Gary was called to the recovery room and told to take the patient home. At home on the lake he paddled for ½ hour and found no leaks and no flex. We then faced a major decision, head back to Stanton Bay, stay where we were or keep going. With a majority vote, we decided to go forward the next morning. Then it began to rain and we pitched the tent on a slope and fell to sleep listening to the rain. Bags packed and gear ready to go the next morning.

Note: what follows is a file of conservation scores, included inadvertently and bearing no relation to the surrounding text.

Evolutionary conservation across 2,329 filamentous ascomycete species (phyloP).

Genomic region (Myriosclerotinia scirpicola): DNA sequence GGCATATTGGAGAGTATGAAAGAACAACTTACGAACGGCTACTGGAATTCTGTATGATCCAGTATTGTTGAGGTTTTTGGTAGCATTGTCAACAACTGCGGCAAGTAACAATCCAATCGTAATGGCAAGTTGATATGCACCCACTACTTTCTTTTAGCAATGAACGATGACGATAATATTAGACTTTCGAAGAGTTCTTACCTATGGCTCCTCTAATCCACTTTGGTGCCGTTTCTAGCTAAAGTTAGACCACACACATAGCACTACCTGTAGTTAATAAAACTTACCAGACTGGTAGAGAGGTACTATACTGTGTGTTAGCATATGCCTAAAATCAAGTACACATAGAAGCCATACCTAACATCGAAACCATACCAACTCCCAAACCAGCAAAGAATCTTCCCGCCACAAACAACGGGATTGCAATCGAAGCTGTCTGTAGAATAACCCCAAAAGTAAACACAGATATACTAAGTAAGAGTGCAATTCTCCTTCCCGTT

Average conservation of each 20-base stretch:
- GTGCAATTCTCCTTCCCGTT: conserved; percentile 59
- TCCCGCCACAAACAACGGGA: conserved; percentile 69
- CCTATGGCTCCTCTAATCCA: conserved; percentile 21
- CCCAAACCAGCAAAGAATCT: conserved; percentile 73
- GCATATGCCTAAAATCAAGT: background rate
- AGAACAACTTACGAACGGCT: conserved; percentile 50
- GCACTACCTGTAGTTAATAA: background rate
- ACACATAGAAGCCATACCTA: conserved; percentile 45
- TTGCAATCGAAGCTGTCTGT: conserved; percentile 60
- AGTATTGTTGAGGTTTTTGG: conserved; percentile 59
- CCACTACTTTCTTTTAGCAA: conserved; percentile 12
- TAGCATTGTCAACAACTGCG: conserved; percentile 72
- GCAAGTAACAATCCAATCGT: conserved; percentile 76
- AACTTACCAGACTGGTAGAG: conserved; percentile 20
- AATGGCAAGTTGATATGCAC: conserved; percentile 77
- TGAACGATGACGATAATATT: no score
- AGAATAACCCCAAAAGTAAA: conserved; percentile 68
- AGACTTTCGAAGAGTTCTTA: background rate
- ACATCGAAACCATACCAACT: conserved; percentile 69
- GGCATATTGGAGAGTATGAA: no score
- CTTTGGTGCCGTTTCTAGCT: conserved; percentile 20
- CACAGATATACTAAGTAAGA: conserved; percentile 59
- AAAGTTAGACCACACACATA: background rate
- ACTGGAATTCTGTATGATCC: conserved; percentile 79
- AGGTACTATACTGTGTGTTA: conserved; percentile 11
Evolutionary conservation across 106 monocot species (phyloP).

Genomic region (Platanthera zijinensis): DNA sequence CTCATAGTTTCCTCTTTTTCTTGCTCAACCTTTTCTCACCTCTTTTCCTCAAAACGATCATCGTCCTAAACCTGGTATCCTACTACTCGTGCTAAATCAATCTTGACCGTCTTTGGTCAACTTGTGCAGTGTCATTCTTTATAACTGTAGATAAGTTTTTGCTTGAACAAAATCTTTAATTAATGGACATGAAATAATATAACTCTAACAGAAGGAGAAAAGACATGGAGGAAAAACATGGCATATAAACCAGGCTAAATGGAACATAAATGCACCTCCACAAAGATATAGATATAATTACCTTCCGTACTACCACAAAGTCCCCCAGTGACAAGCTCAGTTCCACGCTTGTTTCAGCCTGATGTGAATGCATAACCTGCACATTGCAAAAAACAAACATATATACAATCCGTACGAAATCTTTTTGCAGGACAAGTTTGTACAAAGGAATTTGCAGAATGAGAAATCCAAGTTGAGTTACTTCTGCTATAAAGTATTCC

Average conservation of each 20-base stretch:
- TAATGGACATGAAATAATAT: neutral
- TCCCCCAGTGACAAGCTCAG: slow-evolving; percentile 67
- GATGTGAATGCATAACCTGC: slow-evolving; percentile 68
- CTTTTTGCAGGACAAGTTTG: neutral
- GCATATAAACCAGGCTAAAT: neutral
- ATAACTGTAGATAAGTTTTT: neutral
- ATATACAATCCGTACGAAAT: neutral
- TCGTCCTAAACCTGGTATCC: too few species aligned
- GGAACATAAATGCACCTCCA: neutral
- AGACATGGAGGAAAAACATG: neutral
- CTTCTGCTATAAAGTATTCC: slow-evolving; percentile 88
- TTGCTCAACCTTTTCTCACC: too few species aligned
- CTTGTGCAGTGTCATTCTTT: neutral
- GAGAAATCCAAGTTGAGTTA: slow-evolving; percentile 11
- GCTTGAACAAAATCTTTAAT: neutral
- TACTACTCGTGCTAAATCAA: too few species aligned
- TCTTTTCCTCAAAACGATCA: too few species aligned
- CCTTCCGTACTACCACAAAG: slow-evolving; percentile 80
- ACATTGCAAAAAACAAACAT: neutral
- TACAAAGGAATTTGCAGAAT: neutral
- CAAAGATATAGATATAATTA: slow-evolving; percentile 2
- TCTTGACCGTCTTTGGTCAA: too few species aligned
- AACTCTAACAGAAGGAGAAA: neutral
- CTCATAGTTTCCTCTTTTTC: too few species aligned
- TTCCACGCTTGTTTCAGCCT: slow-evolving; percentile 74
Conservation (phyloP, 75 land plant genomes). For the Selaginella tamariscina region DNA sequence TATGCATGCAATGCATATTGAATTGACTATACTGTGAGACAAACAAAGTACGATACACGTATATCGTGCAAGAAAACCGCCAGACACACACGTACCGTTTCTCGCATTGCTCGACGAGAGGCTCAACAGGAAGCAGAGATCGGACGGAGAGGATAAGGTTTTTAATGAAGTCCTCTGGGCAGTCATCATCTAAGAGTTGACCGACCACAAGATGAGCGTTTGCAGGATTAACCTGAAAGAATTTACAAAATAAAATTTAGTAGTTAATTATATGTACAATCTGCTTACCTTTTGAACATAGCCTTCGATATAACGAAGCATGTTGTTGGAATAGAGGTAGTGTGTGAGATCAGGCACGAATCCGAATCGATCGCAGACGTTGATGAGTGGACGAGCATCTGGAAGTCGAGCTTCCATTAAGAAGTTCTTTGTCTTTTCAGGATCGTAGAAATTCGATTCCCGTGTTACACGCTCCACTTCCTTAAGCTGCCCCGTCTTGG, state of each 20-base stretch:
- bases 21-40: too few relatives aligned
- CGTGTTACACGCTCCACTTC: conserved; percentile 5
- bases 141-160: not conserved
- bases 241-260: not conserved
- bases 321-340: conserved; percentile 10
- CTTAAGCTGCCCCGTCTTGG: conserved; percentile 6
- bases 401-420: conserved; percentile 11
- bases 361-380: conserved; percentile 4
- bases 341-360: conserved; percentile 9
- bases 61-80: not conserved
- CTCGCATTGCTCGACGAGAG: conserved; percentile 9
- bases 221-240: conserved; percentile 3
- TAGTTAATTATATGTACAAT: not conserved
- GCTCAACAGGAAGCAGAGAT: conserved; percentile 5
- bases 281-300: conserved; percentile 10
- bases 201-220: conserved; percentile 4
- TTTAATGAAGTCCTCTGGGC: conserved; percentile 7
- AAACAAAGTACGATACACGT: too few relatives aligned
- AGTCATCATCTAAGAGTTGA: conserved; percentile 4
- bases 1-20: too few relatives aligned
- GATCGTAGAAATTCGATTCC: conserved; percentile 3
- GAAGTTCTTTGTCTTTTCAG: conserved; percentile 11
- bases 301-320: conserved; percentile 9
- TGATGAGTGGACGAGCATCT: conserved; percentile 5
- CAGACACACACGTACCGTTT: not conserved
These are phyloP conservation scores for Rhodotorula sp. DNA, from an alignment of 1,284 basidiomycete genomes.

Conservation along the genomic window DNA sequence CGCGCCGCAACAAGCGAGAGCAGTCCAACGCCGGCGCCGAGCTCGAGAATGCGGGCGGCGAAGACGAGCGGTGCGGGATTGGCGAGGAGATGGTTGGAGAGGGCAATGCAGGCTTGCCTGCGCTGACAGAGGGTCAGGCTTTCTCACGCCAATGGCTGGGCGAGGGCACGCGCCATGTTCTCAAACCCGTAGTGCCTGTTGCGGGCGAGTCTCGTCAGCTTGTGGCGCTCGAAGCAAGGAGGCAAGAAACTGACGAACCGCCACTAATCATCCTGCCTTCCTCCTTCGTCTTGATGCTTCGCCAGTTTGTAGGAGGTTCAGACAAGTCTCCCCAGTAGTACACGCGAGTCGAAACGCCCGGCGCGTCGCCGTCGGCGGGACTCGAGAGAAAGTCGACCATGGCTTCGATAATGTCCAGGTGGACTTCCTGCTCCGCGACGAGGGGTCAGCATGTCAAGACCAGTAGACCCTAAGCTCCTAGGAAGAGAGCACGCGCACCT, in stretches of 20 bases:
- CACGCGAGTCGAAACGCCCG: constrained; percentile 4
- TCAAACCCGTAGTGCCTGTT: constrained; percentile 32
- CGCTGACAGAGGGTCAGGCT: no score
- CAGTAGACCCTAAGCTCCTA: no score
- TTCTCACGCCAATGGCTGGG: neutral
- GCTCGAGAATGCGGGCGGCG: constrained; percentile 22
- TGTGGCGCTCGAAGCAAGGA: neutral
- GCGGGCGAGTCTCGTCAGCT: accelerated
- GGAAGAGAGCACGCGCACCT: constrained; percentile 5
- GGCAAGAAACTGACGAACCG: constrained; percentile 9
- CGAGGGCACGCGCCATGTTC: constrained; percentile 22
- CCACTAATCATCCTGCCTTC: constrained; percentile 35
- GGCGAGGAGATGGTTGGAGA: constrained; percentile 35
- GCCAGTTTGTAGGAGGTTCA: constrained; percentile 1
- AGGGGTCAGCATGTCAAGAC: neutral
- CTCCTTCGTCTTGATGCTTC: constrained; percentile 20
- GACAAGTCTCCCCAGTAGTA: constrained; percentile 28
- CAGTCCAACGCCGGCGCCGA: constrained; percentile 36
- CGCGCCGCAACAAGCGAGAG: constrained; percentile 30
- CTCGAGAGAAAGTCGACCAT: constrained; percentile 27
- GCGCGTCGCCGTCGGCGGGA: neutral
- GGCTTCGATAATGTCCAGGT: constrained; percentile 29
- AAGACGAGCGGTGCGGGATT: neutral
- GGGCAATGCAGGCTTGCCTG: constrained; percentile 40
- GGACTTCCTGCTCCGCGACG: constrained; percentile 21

Day 3 Rising early with a fresh pot of coffee divided between us we headed out. Strong wind from the west, white caps, steady rain and a pucker factor of 7. We both were gunshy and took awhile to get our canoe butts back. We headed to Deux River, paddling into the wind or quartering most the way. Stopping once to rest behind a little point before crossing the last bay. We made it to the portage and paid homage to the canoe spirits. The portage was easy and we shortly were down to the next lake, I can’t remember the name. We then paddled into the wind never getting more than 50’ from shore. It wasn’t long and the next portage to Deux River was found. We unloaded and remembered this was a longer portage with grade. Upon arriving at the other end we meet two gentlemen that were coming back from Sturgeon Lake. We exchanged names, the normal canoe talk of how’s the trip was, what the weather was like, how’s fishing, how long your out, etc etc. Then they inquired to why I was wearing sandals with wool socks in 50 degree weather. We shared our “wash day”, looked at the canoe and talked about what we lost. They then gave us a dozen 3/8 and 1/2oz jigs, walleyes were deep.